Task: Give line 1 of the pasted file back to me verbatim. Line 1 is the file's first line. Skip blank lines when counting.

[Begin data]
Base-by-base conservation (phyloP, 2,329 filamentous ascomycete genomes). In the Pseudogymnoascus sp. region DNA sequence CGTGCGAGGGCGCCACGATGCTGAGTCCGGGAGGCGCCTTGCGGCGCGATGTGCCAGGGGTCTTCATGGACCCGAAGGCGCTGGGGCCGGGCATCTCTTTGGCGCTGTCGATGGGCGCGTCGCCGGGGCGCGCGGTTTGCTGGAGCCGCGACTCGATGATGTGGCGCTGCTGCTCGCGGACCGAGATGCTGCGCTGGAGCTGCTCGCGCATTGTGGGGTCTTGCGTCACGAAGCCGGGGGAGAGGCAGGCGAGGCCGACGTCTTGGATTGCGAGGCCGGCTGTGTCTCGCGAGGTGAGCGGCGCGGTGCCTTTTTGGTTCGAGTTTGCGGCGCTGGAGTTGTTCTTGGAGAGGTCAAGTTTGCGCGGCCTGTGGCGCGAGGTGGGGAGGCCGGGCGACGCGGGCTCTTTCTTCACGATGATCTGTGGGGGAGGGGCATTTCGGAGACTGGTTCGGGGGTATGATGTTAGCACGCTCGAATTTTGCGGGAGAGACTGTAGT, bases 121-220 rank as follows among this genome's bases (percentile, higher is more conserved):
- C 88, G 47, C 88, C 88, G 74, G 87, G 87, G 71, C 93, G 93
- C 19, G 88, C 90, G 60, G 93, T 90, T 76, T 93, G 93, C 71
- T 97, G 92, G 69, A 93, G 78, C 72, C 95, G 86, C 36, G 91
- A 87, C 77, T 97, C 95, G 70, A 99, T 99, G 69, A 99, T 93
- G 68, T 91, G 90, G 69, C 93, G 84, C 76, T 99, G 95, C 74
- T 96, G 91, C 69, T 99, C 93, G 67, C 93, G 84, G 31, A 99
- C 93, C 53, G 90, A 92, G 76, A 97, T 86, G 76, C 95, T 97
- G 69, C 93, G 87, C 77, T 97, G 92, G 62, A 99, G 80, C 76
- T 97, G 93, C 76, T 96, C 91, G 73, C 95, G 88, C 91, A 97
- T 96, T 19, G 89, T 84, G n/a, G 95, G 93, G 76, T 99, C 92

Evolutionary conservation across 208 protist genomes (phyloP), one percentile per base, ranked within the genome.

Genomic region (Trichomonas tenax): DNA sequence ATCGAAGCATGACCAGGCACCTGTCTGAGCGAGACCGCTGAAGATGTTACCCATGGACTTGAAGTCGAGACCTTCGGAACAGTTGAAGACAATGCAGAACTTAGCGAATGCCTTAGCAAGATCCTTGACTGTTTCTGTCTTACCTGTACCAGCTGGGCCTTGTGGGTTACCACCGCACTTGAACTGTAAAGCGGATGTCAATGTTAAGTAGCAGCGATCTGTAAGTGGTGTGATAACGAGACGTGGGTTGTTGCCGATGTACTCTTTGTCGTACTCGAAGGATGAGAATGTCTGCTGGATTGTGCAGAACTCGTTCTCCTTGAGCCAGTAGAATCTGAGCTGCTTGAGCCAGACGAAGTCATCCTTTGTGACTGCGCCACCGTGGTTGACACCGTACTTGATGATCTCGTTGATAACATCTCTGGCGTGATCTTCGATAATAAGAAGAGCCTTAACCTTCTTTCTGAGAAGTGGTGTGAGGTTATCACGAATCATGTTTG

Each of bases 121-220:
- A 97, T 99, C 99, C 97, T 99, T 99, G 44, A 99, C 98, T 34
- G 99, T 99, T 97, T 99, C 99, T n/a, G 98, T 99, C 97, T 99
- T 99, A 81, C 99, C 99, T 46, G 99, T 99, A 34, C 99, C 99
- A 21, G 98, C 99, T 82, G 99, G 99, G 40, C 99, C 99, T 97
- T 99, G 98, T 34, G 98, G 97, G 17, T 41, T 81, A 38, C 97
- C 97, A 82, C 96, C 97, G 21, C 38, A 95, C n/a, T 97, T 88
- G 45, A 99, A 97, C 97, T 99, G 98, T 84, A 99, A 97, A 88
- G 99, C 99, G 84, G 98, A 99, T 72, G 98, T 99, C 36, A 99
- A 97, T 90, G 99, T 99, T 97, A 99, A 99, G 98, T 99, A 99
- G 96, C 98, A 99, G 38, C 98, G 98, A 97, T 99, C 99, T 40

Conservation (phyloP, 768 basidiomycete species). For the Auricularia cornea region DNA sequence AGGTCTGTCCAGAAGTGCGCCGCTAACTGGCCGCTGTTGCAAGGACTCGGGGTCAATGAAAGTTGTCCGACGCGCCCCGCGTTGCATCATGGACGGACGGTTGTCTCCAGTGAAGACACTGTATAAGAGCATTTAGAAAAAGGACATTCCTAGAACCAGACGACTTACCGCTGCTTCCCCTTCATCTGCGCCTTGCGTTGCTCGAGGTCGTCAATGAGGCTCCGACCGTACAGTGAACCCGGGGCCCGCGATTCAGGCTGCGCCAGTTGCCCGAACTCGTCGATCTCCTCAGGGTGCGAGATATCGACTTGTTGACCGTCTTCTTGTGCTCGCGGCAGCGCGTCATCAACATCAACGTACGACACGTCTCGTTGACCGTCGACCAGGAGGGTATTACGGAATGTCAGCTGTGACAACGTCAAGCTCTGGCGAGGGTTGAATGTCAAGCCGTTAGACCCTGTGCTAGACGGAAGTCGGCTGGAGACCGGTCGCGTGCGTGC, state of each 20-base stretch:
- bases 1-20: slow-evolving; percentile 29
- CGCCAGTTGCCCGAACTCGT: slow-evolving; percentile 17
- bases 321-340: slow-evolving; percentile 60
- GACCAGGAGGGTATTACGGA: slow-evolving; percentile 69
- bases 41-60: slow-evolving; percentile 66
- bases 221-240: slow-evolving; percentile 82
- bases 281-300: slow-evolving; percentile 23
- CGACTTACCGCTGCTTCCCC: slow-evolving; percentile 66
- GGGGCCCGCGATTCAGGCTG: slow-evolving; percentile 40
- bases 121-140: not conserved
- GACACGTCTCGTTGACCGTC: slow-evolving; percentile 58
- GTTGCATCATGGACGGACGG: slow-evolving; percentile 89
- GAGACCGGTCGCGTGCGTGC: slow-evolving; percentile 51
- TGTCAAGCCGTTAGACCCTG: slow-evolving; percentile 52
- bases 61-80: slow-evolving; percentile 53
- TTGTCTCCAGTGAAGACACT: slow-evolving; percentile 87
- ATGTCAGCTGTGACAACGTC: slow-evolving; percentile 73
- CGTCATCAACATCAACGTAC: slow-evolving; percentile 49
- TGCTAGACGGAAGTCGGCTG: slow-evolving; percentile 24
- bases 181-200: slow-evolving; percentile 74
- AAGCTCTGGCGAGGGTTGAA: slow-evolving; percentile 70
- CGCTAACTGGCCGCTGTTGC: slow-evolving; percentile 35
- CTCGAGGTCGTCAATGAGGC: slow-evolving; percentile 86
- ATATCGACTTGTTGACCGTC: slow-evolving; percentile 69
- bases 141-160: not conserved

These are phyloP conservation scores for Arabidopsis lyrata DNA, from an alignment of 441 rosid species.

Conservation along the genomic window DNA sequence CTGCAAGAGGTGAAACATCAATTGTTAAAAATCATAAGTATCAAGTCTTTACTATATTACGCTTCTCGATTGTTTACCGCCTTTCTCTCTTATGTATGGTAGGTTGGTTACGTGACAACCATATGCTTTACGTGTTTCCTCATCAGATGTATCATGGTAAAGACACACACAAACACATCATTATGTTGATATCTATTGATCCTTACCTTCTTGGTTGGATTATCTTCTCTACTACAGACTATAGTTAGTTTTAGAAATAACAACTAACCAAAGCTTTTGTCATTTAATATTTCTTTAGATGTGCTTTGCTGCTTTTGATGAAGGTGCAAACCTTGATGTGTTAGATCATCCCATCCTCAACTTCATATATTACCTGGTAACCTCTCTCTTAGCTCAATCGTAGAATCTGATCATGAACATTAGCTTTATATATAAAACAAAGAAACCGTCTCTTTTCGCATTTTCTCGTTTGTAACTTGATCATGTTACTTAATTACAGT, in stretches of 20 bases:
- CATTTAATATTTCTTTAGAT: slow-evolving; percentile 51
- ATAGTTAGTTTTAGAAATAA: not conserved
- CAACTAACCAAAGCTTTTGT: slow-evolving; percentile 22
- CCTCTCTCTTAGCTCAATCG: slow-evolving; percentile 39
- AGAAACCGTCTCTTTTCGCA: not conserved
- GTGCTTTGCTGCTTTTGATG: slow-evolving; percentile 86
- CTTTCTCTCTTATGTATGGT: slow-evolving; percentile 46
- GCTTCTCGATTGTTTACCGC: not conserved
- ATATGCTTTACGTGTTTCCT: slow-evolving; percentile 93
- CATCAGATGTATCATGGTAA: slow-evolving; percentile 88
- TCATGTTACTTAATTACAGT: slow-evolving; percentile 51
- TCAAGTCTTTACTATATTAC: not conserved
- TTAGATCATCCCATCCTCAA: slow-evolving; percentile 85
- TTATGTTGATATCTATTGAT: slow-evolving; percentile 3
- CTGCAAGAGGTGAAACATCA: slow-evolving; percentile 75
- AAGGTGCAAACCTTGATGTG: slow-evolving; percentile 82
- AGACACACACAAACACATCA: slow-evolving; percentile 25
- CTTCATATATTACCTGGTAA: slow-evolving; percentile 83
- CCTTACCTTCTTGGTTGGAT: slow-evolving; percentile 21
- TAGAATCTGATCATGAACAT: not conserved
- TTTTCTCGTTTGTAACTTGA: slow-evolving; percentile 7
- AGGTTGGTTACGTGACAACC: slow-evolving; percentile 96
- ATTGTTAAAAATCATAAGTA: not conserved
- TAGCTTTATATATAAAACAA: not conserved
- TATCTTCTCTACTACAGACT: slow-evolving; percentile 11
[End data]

Base-by-base conservation (phyloP, 2,329 filamentous ascomycete genomes). In the Pseudogymnoascus sp. region DNA sequence CGTGCGAGGGCGCCACGATGCTGAGTCCGGGAGGCGCCTTGCGGCGCGATGTGCCAGGGGTCTTCATGGACCCGAAGGCGCTGGGGCCGGGCATCTCTTTGGCGCTGTCGATGGGCGCGTCGCCGGGGCGCGCGGTTTGCTGGAGCCGCGACTCGATGATGTGGCGCTGCTGCTCGCGGACCGAGATGCTGCGCTGGAGCTGCTCGCGCATTGTGGGGTCTTGCGTCACGAAGCCGGGGGAGAGGCAGGCGAGGCCGACGTCTTGGATTGCGAGGCCGGCTGTGTCTCGCGAGGTGAGCGGCGCGGTGCCTTTTTGGTTCGAGTTTGCGGCGCTGGAGTTGTTCTTGGAGAGGTCAAGTTTGCGCGGCCTGTGGCGCGAGGTGGGGAGGCCGGGCGACGCGGGCTCTTTCTTCACGATGATCTGTGGGGGAGGGGCATTTCGGAGACTGGTTCGGGGGTATGATGTTAGCACGCTCGAATTTTGCGGGAGAGACTGTAGT, bases 121-220 rank as follows among this genome's bases (percentile, higher is more conserved):